- Benjamin Franklin
Heh, here's a rather bizarre editorial - one that makes the case for less truth-telling and more secrecy from the Vatican.
The common wisdom is that stuff involving, you know, child molestation should probably be put to light to catch criminals and prevent them from amassing even more victims. Pretty common sense stuff.
Well, as it turns out, that's wrong. Some secrets ought to be kept, if for no other reason than to keep an authority legitimate in the eyes of the people.
Does that sound a little strange to you, too?
Well, it all makes sense if one considers the author's personal experiences - a catholic reporter whose investigation in priestly misdeeds unleashed a maelstrom of religious turmoil and doubt. But rather than embrace the doubt and concede that the institution has flaws and that one's faith may be misplaced, the author took it in the other direction - that secrets are good because the truth brings sorrow and recrimination. Somehow, I rather doubt this conclusion would have been reached if the author and the child-molesting priests were not of the same religion.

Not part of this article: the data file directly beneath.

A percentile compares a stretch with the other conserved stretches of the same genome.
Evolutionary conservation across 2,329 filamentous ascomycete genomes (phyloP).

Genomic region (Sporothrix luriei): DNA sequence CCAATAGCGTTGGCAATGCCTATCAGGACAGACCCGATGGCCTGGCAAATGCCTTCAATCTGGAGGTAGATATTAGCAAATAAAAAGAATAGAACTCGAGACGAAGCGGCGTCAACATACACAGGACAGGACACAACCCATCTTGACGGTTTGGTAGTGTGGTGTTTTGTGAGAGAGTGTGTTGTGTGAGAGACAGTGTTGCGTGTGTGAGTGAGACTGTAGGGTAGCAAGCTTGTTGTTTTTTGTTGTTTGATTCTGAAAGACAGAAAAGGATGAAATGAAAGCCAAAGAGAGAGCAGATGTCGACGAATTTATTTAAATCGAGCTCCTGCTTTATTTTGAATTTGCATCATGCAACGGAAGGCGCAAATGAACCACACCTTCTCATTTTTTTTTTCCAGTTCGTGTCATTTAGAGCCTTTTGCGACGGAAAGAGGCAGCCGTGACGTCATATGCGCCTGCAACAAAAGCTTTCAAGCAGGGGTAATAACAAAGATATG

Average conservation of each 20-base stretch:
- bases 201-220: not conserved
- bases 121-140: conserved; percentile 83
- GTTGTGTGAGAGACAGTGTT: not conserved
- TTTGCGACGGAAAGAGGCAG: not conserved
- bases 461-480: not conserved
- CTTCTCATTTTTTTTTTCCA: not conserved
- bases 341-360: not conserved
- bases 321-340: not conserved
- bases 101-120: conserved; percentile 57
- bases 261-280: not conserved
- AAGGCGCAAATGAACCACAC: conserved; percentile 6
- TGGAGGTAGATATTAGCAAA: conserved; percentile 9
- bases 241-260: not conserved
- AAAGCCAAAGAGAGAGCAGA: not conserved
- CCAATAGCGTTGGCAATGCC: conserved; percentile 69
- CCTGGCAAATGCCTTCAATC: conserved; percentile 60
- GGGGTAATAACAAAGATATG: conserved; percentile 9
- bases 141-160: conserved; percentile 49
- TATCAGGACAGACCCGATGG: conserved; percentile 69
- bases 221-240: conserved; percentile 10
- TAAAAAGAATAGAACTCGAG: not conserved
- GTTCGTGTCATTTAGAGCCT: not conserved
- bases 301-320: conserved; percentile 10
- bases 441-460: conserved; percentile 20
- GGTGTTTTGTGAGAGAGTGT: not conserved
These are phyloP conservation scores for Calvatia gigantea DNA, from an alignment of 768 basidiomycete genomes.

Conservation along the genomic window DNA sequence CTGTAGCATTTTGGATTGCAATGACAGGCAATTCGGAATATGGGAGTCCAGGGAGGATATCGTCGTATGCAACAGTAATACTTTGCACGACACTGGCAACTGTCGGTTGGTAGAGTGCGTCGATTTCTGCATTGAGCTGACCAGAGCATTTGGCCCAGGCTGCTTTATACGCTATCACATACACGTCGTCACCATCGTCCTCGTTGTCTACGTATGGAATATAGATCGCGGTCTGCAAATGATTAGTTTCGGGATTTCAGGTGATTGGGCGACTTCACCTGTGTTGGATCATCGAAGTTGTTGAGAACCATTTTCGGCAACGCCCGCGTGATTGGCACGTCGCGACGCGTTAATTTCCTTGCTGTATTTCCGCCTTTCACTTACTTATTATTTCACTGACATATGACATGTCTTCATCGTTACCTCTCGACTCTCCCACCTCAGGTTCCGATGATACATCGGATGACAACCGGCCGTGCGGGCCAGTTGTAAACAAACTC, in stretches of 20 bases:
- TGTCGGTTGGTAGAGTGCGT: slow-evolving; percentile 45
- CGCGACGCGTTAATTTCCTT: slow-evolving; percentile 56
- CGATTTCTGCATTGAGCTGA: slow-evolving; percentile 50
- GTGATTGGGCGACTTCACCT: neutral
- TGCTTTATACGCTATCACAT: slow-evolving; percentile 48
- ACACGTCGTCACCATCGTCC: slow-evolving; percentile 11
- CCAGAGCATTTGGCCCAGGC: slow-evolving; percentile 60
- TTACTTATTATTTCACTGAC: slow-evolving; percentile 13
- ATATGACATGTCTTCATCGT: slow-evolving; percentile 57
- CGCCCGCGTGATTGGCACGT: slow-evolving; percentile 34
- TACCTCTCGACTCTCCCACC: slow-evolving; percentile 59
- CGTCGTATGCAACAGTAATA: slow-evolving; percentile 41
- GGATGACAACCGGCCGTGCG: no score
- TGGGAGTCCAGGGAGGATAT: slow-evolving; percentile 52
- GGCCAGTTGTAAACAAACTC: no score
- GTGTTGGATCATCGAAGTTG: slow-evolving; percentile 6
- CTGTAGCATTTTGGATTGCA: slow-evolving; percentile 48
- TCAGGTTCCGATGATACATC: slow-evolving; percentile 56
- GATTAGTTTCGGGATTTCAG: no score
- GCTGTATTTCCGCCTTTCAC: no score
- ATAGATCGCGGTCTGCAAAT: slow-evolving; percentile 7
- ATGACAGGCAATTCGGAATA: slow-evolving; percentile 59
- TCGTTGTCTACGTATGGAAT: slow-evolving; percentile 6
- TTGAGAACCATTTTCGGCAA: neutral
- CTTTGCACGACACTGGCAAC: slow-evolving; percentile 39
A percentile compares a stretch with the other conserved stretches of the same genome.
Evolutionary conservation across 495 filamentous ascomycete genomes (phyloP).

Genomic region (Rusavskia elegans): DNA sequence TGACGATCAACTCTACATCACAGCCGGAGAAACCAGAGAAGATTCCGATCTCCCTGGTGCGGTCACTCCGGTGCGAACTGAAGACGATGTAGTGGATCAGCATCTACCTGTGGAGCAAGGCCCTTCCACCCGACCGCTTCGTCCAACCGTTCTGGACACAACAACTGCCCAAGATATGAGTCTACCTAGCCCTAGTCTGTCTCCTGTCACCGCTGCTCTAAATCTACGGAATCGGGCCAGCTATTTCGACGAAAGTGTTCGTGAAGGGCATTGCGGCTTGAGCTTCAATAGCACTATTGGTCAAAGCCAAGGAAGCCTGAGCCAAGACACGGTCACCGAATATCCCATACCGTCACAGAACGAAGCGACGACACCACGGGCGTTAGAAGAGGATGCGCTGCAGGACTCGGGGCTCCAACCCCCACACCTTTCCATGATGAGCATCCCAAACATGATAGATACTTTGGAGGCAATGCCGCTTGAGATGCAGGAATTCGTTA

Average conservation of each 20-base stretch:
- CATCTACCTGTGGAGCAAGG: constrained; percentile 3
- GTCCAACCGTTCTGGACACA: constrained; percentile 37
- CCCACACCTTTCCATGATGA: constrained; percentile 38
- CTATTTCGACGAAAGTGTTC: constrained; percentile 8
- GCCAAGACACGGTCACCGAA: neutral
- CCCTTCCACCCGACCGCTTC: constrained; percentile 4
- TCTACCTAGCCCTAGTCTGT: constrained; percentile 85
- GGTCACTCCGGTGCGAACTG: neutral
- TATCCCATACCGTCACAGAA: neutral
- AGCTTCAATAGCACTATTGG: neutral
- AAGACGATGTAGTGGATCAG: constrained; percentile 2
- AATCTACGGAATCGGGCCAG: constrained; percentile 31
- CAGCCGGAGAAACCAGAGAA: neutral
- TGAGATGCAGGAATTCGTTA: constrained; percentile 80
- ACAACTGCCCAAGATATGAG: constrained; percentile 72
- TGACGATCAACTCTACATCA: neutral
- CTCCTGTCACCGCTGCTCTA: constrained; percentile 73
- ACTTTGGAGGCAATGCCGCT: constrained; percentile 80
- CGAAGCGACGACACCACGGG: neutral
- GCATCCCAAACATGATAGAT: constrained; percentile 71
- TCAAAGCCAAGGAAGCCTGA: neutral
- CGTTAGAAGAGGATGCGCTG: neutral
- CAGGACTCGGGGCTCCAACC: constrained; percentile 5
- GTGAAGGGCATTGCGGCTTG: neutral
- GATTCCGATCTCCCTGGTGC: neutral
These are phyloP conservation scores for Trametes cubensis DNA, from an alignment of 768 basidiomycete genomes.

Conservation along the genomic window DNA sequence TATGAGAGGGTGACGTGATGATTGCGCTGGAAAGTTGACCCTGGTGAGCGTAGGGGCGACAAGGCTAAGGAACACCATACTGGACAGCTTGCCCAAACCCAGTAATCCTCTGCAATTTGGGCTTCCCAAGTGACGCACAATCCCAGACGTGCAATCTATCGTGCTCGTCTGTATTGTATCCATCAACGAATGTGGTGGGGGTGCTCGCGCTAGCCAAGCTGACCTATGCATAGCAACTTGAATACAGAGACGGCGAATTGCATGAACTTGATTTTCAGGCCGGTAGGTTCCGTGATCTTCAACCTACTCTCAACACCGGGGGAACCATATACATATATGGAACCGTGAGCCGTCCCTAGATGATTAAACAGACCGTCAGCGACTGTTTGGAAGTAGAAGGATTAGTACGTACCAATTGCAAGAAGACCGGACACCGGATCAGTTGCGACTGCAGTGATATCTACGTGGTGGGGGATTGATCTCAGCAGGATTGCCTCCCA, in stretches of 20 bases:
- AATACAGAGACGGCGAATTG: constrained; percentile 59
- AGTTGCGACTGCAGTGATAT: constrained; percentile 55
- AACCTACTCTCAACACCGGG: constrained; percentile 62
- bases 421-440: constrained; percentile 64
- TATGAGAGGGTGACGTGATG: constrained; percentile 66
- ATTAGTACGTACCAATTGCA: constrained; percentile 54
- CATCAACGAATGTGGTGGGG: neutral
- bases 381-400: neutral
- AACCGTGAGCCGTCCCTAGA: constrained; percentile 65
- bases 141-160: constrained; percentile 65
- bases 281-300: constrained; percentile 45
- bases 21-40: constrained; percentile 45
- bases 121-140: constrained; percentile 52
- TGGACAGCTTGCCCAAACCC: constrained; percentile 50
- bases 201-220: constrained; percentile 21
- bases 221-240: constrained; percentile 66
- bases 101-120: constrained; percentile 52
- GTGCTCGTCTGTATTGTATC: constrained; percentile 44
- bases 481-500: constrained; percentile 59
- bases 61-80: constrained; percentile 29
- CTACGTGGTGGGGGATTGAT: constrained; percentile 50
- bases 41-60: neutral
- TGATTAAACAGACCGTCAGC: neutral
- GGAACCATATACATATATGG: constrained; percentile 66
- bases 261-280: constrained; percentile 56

Societies cannot survive without authoritative institutions. But which authoritative persons or institutions can withstand constant critical scrutiny? In our culture, we are predisposed to see damage done from failing to question authority. We are far less capable of grasping the destruction that can come from delegitimizing authority with corrosive suspicion. How much reality must we choose to ignore for the greater good of our own souls, and society?Indeed, which reality should we choose? One of harsh (and politically disadvantageous) truth or one of hidden evil, of vile misdeeds carried under a veil of secrecy?
Is our commitment to truth and honesty so flimsy and half-hearted that we must sacrifice it to protect our beloved institutions from public scrutiny and scandal?